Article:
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Calif. gun owners must now be fingerprinted to buy ammo!!!

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posted on Dec, 30 2010 @ 01:28 PM
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reply to post by TheRedneck
 

Looks to me like you missed part of my postings...

"The law says nothing about fingerprinting mentally-unstable people. It doesn't need to. Mentally unstable people as a rule do not own guns. They either can't afford them, or they have a criminal record that prevents them from owning a gun already."
I don't believe I was speaking just of the mentally ill, that was situational. In this case I was discussing the post that I added to the statement, again the bit about the wall included. Where did you get the idea that "as a rule" the mentally ill do not own guns, that is irrational, they are no different than you or I. You can't tell them apart from the average person. they're lawyers, doctors, police, politicians, electricians, alarm installers(examples of patients I've treated in the last 3 months.) So either they are too broke or have a record therefore can't acquire a gun? I guess things are diifferent in the states regarding the mentally ill. We don't give them criminal records for being ill, if they do a crime that's related to the illness they go to forensics and are treated and released if and when the illness improves.

A quote from you:
"And remember, where I live, people just automatically assume everyone they meet is armed. Some are, some aren't, but you're right most of the time with that assumption. And everyone gets along just fine. We have very little violent crime, and practically none out where I live (last theft reported was about 25 years ago). "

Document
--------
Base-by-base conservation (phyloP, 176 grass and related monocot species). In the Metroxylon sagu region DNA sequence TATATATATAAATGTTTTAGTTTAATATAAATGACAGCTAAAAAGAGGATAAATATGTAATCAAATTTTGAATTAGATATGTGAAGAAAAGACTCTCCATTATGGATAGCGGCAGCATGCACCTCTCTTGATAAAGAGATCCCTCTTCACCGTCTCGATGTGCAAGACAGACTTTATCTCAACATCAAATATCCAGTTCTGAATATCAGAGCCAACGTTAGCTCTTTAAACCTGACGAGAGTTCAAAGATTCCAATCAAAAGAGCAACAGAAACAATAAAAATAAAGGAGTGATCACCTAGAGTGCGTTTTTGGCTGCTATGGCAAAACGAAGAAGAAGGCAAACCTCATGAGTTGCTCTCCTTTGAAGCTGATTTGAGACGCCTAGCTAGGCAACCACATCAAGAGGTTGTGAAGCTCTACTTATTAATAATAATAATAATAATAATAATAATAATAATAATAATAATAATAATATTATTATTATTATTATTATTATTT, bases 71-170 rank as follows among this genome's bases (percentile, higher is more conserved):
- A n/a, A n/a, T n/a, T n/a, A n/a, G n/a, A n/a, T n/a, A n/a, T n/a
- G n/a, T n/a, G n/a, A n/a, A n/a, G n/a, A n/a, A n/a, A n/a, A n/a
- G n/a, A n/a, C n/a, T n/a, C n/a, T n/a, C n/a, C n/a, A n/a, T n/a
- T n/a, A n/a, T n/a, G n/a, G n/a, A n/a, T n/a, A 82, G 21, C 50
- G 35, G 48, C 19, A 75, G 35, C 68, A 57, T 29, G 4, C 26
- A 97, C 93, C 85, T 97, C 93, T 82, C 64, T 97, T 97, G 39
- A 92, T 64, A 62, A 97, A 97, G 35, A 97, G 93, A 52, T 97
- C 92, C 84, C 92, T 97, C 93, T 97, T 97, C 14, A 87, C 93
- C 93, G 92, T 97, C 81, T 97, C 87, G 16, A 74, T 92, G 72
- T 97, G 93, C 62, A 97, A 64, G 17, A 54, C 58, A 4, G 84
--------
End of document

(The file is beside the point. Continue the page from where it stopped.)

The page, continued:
Seems your information is 25 years out of date though.

'"The Violence Policy Center has released new information linking lax gun laws to high rates of gun-related death, and Alabama has been ranked No. 4 on a national list.

The VPC is a national non-profit educational organization working to reduce firearm-related death and injury.

It has concluded that the states with the highest per capita gun death rates were Louisiana, Mississippi, Alaska, Alabama, and Nevada.

According to the VPC, “Each of these states had a per capita (per person) gun death rate far exceeding the national per capita gun death rate of 10.34 per 100,000 for 2007.”

Its findings also indicate that each of the states ranked in the top five have more relaxed gun laws and higher gun ownership rates."

www.tactical-life.com...

Just saying... read all the information before you pass judgement on what I'm actually thinking on this topic. Thanks for adding to the conversation. Appreciated.




posted on Dec, 30 2010 @ 01:50 PM
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reply to post by PsychNurse
 



The VPC is a national non-profit educational organization working to reduce firearm-related death and injury.



For every statistic there is a competing statistic. They are only as good as we make them to be. Statistics are often misquoted, taken out of context, or the studies are just poorly done.


New data from the National Center for Health Statistics shows that firearms deaths have fallen to the lowest level since the 1960s.

Even before crime rates started falling in the 1990s, it was clear that the number of guns had no real connection to the homicide rate. From 1973-92, the American gun supply nearly doubled, including the number of handguns. Under the guns-cause-murder theory, a doubling of the gun supply should have sharply increased the murder rate. Instead, homicide was stable at 9.4 deaths per 100,000 population in 1973, compared with 9.3 per 100,000 in 1992.